One other note - I've always used the Pentair inline filter. It's not five gallons, but I believe it's bigger than the Hayward.
 

Jimrahbe

Mod Squad
TFP Expert
LifeTime Supporter
Jul 7, 2014
27,581
Bedford, TX
civic,

As always, there are almost always two side to every story. Matt sees his robot as a once in a lifetime investment. I see my robots the same as my salt cells, they are consumables.

I expect my salt cells to only last 5 to 7 years. I expect my robots to do the same thing. In some cases, they will last a little longer and in other cases not quite as long.

I have been using Dolphin robots for over 15 years. I like the way they work. They fit my lifestyle better than suction or pressure side cleaners. While I like working on my pool, I have no problem buying the tools that work best for me.

I always get a kick out of reading Amazon reviews. I have several Samsung products, and if you read the negative reviews, they all should have died years ago and probably set my house on fire. :mrgreen: But, that is just not the case, none of them, and several are many, many years old, have died yet. When I buy again, it will be another Samsung, as I can only go by my experiences, and not the negative experiences of others.

Thanks,

Jim R.
 

Newdude

Mod Squad
Gold Supporter
TFP Guide
Jun 16, 2019
18,138
NY
If anyone is wondering, I Emailed Margaret at Marina tonight and they have the Prowler 920s (Dolphin s200 clone) in stock right now for $859.

@civicturbo calculate your pump electric for cleaning. If the robot lasts 5 years, you'll spend similar in electric alone. Maybe a good chunk more, plus the replacement parts now.
 
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JoyfulNoise

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May 23, 2015
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civic,

As always, there are almost always two side to every story. Matt sees his robot as a once in a lifetime investment. I see my robots the same as my salt cells, they are consumables.

I expect my salt cells to only last 5 to 7 years. I expect my robots to do the same thing. In some cases, they will last a little longer and in other cases not quite as long.

I have been using Dolphin robots for over 15 years. I like the way they work. They fit my lifestyle better than suction or pressure side cleaners. While I like working on my pool, I have no problem buying the tools that work best for me.

I always get a kick out of reading Amazon reviews. I have several Samsung products, and if you read the negative reviews, they all should have died years ago and probably set my house on fire. :mrgreen: But, that is just not the case, none of them, and several are many, many years old, have died yet. When I buy again, it will be another Samsung, as I can only go by my experiences, and not the negative experiences of others.

Thanks,

Jim R.

Sort of Jim. After taking apart the robot and seeing how poorly designed it is as well as learning from vendors that Dolphin actively keeps critical spare parts off the market, I disagree with their business model as it is based on screwing over a portion of their customer base. To me, that’s not a business I wish to support. I spent $450 on a brand new suction cleaner that could have been spent on a brand new motor assembly from Dolphin. Why did I choose the suction cleaner when I have consistently stated that robots are more efficient cleaners? Because I choose not to support a business that does not support its end users. When you look at the sum total of the Maytronics business model it’s to support their resellers at the expense of the end user and keep the robot owners hooked on the 5-year toss-it-in-the-trash-and-buy-new model … I can’t support that and people that are considering robots should at least be aware of what they are getting in to. If people want to view a robot as a luxury purchase that their happy to drop $1,000 on every 5 years, that’s fine. But there may be people out there like me that are a bit more frugal and like to see longevity and quality in the products they purchase. Both points of view are valid and I’m happy to be a lone voice of opposition if it helps one person make a better choice.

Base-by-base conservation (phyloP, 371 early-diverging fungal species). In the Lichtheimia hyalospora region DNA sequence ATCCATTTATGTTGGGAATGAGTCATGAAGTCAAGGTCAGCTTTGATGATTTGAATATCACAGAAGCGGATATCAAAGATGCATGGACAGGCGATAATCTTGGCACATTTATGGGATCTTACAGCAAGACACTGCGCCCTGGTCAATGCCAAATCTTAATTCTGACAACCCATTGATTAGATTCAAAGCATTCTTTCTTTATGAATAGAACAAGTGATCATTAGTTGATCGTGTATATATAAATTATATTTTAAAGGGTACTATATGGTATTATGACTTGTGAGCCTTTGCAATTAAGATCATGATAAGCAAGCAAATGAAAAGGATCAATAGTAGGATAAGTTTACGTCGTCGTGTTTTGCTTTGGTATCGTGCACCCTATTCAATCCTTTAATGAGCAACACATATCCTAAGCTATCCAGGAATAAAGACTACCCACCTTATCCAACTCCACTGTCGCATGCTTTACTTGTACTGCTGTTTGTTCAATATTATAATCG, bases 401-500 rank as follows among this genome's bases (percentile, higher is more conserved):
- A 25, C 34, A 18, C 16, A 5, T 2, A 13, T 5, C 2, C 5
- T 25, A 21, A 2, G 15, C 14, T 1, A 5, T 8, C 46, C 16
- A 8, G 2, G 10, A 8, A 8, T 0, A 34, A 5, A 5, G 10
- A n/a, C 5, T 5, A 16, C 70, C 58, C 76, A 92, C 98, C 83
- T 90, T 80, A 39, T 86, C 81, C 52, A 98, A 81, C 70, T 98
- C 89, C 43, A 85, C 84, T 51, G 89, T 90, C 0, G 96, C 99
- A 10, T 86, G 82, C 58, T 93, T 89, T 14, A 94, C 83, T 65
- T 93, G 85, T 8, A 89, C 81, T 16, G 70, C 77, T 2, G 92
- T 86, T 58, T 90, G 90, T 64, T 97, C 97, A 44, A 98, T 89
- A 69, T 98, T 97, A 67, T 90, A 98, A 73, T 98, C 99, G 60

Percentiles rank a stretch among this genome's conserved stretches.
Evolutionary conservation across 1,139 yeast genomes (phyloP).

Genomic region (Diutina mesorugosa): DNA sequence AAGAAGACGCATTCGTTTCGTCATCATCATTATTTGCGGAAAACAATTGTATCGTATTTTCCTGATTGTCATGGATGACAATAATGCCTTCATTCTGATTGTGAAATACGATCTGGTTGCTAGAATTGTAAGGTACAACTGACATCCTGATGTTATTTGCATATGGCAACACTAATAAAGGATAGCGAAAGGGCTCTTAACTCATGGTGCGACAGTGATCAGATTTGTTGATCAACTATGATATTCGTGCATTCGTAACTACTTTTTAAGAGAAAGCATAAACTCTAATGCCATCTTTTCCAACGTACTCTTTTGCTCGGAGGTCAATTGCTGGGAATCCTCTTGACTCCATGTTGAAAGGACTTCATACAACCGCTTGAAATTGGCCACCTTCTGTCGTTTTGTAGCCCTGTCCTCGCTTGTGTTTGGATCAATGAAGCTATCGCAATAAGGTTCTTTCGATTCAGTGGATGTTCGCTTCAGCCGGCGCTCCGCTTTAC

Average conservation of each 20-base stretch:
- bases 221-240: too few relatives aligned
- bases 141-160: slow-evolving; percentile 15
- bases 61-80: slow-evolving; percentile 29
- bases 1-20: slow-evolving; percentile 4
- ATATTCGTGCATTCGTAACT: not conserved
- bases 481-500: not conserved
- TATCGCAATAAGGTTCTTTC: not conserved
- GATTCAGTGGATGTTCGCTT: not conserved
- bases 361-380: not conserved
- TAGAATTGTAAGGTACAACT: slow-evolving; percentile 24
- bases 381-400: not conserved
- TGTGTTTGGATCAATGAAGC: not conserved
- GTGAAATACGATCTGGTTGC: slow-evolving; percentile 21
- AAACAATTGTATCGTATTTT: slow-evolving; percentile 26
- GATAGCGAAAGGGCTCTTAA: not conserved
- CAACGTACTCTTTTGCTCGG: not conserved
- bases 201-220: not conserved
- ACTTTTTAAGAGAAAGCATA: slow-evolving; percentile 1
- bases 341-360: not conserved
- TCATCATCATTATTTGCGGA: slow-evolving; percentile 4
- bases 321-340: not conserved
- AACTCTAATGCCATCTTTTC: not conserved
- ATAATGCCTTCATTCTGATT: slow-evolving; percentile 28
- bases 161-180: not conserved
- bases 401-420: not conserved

But thanks for highlighting the discussion and giving me a chance to better explain my reasoning 😉
 

Jimrahbe

Mod Squad
TFP Expert
LifeTime Supporter
Jul 7, 2014
27,581
Bedford, TX
Matt,

I don't personally buy into your "Great Dolphin Conspiracy " theory. :mrgreen:

But it is another side of the story that people have the right hear. Thanks for your point of view.

We will just have to agree to disagree about the value of Robot cleaners.

Thanks,

Jim R.
 
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bertschb

Bronze Supporter
Dec 11, 2021
392
Arizona
Pool Size
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I think I will get the tires for my Pool cleaner and perhaps the Waterco Cyclone filter.
The MultiCyclone pre-filter works great if you have a suction cleaner or an in floor cleaning system and get a lot of dirt in your pool. The dirt has to either be suspended in the water (via an in floor cleaning system) or sucked into the filter (via a suction cleaner) for the MultiCyclone to work. Because of this, I don't think the MultiCyclone would do much if you had a robot. But, this is just speculation on my part as I don't have any experience with robots.
 

JoyfulNoise

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May 23, 2015
21,376
Tucson, AZ
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Matt,

I don't personally buy into your "Great Dolphin Conspiracy " theory. :mrgreen:

But it is another side of the story that people have the right hear. Thanks for your point of view.

We will just have to agree to disagree about the value of Robot cleaners.

Thanks,

Jim R.

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JoyfulNoise

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When you say suction cleaner, did you mean manual cleaning using the suction of the pump through the skimmer? Do you recommend any other cleaners?

My pool was built with a wall port that is a suction line directly back to the pump so that I do not have to block the skimmer. I use a Pentair Kreepy Krawly Sandshark as my suction cleaner. It works fine in my pool. Some other folks like the Pentair Rebel wheeled suction cleaner.

If you do not have a dedicated suction wall port, then using a suction cleaner requires the skimmer to be utilized for suction. That means more attaching and un-attaching the cleaner which most people find to be a hassle. If that's your situation, then a robot cleaner might be a better choice. As with all robots, it's best to get the cheapest one you can find with the features that you like because they do not last forever and you will need to replace them. The S200 type Dolphin robot seems to give the most bang for the buck without charging a lot for extra features that you likely won't use.